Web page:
The RX earned a facelift for 2013 with the addition of Lexus’ new corporate grille, giving the SUV a bolder, more aggressive front-end look. The RX also added a newly standard iPod/USB interface, along with a newly optional F SPORT package that included sporty styling cues, an 8-speed automatic transmission and a sport suspension.


The RX saw three changes for 2014 — the addition of Siri Eyes Free technology for iPhone users, an available blind spot monitoring system with rear cross-traffic alert and a new 115-volt power outlet for back-seat passengers.


In spite of an upcoming redesign for 2016, the RX earned some major changes for 2015. Chief among them was a newly standard 7-inch center screen, which was previously optional. The RX also gained a standard backup camera, along with newly optional LED fog lights, a newly available Crafted Line high-end trim level and an updated Remote Touch controller for improved infotainment control.


The RX received a major redesign for 2016. The base-level RX 350 now includes a 295-hp 3.5-liter V6 along with a standard 8-speed automatic transmission, while the hybrid-powered RX 450h offers a 308-hp 3.5-liter hybrid V6. Styling is drastically different, meant to give the SUV a bolder, more aggressive look, while performance is improved with sportier handling, better acceleration and wider availability of the F SPORT model. The RX also adds a long list of new safety features, including forward-collision warning with automatic braking, lane-departure warning, lane-keep assist and more.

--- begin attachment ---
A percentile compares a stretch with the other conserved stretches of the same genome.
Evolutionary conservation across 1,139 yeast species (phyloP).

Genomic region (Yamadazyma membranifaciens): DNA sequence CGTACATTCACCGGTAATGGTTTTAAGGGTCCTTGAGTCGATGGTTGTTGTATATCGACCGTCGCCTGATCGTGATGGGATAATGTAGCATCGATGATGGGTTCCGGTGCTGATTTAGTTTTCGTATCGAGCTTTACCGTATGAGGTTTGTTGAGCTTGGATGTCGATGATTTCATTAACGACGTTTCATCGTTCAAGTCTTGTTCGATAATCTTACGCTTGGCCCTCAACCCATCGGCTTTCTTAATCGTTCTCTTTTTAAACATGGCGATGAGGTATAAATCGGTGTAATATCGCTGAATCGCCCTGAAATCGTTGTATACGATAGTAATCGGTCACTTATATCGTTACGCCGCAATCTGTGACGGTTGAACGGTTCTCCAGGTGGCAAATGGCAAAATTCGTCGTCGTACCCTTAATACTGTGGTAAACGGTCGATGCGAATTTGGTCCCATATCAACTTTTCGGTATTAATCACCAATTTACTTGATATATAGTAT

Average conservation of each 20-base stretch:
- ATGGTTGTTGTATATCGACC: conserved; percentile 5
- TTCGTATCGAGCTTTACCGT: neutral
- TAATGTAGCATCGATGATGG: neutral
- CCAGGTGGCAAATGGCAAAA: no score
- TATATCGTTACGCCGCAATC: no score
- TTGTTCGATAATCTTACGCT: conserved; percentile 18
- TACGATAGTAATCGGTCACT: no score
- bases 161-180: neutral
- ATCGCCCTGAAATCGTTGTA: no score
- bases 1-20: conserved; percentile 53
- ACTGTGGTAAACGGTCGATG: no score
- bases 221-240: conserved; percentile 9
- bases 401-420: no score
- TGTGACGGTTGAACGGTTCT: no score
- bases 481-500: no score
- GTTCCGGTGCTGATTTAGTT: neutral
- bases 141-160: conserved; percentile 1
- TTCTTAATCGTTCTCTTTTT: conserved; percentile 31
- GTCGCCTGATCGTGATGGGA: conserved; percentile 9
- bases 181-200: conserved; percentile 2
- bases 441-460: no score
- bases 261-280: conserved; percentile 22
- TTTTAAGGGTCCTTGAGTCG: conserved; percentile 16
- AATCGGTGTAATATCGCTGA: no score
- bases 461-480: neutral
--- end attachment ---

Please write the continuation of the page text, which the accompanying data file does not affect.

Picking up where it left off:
Keep this overview handy, and you should have no trouble knowing what to expect from a used Lexus RX in any recent model year.

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Doug Demuro
Doug Demuro
Doug DeMuro writes articles and makes videos, mainly about cars. Doug was born in Denver, Colorado, and received an economics degree from Emory University in Atlanta. After graduation, Doug spent three years working for Porsche Cars North America. Eventually, he quit his job to become a writer, largely because it meant that he no longer had to wear pants. Doug’s work has been featured in a... Read More about Doug Demuro